Officials from Ruth Eckerd Hall have approached the city about forming a partnership. In preliminary talks, hall officials have suggested that the city buy the 665-seat theater and the neighboring Lokey building. Ruth Eckerd Hall and its benefactors would come up with several million dollars and seek grant dollars to transform the buildings into a performance venue with modern-day amenities. Ruth Eckerd officials also want to create a $5-million endowment fund to help cover operating costs.

Ruth Eckerd Hall's involvement is a huge plus. City officials have done two things so far in response: agreed to pay $6,000 for an appraisal, and worried about the timing.

No final decisions have been made by either the city or Ruth Eckerd Hall, and talks are ongoing. However, City Council member Paul Gibson already has telegraphed that he opposes the idea if it requires using tax dollars. Mayor Frank Hibbard and council member Carlen Petersen said they like the idea of saving a historic structure and creating a downtown arts attractor. Vice Mayor George Cretekos supports getting the appraisal as a first step.

While council members may endure some criticism for considering this idea during the current economic downturn, it is important that they not slam the door on the idea. Even in tough times, government needs to make investments in the future.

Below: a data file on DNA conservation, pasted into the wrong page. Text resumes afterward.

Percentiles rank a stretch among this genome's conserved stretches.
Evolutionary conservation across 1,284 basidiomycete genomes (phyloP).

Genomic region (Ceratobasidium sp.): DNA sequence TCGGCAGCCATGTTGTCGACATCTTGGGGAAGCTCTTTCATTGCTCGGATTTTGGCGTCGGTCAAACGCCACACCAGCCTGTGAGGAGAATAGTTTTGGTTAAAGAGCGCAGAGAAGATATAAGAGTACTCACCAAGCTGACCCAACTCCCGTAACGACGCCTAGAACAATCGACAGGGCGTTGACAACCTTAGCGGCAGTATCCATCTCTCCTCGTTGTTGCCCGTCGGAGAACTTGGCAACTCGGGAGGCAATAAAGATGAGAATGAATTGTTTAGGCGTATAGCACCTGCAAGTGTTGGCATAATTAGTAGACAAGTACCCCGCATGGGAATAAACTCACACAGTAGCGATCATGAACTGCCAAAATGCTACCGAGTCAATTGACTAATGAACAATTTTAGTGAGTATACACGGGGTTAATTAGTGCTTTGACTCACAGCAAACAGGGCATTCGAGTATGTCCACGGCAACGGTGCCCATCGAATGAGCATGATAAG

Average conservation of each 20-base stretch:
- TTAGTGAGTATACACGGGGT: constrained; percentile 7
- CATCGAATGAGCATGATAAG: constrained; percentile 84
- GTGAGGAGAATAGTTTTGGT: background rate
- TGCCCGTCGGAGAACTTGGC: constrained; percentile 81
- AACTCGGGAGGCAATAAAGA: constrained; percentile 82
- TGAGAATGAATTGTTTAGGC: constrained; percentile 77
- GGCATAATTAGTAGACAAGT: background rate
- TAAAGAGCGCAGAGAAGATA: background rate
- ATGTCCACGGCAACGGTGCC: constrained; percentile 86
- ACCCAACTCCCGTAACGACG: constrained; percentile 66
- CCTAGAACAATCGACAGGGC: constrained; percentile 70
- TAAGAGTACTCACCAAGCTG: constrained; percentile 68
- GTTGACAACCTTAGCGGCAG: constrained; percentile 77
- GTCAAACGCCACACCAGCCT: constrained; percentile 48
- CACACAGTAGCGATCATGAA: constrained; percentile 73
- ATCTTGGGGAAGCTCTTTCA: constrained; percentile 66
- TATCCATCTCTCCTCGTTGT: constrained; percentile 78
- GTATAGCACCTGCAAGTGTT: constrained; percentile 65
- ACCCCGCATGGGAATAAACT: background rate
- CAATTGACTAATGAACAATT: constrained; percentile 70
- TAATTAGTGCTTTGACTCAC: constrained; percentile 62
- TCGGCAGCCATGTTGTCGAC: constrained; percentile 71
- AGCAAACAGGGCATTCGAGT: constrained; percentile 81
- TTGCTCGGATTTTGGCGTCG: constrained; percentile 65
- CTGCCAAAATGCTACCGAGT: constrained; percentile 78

And now isn't necessarily a bad time to invest in property. Property values have fallen. And Socrates Charos, who bought the Royalty Theatre in 1999, lost the building to the bank a month ago when he was unable to pay the $1.2-million remaining on the loan.

Clearwater officials may discover that the property will cost less than anyone imagined.

Investments made to preserve land, to build public amenities and to restore historic structures often require that a community stretch financially and search for creative alternatives that reduce the use of tax dollars. It is hard work and it requires strong leadership, but seldom does a community look back on those investments with regret.

Royalty Theatre, a city treasure worth saving even today 08/23/08 Royalty Theatre, a city treasure worth saving even today 08/23/08 [Last modified: Friday, August 29, 2008 4:17pm]

© 2014 Tampa Bay Times

    

Join the discussion: Click to view comments, add yours